It is extremely important that you do not discuss anything negative or anything regarding compensation during the phone interview. Criticism of your current or former employers suggests disloyalty and unprofessionalism. Your demeanor must be professional and tactful. Also do not discuss salary or benefits. You should be focused on getting to know the company first. If asked, be vague and say that you are open to a reasonable offer, but are more interested in the opportunity. If they ask again just tell them where you are currently.

  • Some are certain to be asked and easy to answer including information about your education, work history, why you are considering a change, how you would carry out the duties of the position, and how willing you are to relocate.
  • Other questions may ask you to describe how you responded to different situations. These questions are best answered using the STAR technique. When answering, make sure that you discuss the Situation, Task, Action, and Result. Describe the challenge you were faced with, what you needed to achieve, what you did and the alternatives, and what the result was. Give quantifiable evidence of how your actions achieved your objective and made an impact.
  • Sometimes interviewers will ask broad questions, and you can give meaningful responses by focusing on specifics. They may ask what you can do for the company. You should respond by asking about the company’s plans for the next six month, and share similar experiences in your background that relate directly to the company’s needs. If asked about your background, concentrate on specific accomplishments, rather than areas of responsibility.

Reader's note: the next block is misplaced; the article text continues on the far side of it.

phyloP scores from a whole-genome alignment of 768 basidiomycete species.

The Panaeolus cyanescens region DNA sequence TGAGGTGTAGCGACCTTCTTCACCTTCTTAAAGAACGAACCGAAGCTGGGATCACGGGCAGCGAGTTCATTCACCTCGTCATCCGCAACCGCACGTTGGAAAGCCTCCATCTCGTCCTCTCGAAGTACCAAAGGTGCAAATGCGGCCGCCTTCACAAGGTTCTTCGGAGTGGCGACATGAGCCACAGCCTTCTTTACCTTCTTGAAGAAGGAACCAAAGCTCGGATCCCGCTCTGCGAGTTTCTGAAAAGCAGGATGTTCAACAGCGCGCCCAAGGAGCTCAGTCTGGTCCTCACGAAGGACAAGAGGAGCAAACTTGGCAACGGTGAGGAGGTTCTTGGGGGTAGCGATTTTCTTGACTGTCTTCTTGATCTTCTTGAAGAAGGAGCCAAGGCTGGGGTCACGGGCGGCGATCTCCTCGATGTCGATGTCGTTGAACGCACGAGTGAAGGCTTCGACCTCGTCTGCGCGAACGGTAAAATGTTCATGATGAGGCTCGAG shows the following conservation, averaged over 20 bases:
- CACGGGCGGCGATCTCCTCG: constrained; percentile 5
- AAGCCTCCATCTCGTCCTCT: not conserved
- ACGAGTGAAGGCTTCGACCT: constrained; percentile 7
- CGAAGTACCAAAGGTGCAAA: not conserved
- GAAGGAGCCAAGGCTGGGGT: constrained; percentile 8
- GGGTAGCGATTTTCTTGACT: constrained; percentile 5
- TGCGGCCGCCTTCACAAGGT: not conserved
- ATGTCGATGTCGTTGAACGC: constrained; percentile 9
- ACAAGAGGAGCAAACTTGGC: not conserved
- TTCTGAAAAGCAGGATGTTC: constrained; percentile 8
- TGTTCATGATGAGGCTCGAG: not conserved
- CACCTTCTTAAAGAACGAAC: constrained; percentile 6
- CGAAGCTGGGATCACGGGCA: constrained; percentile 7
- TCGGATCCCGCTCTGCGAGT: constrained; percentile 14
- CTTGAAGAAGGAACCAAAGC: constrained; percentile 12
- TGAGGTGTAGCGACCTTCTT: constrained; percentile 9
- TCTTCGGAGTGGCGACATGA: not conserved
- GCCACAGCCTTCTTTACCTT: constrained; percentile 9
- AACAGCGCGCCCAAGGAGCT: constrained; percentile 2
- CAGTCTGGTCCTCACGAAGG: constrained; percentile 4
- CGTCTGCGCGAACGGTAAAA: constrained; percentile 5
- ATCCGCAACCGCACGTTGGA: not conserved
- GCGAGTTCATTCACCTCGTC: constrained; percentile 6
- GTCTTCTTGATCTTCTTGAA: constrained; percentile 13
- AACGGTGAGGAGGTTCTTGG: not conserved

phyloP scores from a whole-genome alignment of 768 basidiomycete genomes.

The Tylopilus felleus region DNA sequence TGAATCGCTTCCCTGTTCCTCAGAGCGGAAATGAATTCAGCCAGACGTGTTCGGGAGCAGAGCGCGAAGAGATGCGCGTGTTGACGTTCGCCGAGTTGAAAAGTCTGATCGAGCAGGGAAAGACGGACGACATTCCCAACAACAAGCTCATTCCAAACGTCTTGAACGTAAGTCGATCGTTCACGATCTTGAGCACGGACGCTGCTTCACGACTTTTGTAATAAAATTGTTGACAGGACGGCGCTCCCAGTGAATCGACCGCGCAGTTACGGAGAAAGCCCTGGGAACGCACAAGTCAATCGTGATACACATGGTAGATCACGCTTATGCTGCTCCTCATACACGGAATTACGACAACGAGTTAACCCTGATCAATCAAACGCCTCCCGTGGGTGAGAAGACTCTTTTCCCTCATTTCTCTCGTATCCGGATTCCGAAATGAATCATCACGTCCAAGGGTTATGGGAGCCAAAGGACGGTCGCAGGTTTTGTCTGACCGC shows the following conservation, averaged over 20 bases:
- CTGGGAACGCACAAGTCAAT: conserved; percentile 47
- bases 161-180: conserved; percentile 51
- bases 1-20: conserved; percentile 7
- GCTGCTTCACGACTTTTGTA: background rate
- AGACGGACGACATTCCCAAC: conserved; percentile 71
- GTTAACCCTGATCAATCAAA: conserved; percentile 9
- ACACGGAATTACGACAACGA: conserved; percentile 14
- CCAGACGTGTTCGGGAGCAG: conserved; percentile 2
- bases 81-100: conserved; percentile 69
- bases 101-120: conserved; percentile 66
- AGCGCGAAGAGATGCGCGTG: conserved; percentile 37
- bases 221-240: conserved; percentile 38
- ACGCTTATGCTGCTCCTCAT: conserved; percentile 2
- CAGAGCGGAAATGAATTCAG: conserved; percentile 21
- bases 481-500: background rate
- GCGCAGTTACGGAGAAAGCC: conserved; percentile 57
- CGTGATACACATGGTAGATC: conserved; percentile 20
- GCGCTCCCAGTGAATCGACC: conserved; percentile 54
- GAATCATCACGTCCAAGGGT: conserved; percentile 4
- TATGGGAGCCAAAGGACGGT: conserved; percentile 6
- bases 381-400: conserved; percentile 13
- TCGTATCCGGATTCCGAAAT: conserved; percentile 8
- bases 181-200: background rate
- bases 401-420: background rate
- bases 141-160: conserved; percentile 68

If the phone interview is coming to an end and the decision to move forth with a face to face interview has not been brought up, you need to close the interview. Don’t rush into saying thank you before covering a few final questions. State that you have found the conversation very interesting and that you look forward to further discussions. Ask if you have covered everything they need and if your skills sets meet the requirements. Finally, you must ask What is the next step? They will either discuss setting up a face to face interview or let you know when they will contact you about any decisions. Thank them for their time and that you are looking forward to hearing from them. Soon after you have ended the conversation send them a follow up email emphasizing your interest and appreciation.

The purpose of the phone interview is for you to confirm the opportunity is in line with your career and to move on the face to face interview. By adequately preparing you for the phone interview, you’ll successfully move on to the next step and closer to the next step in your career.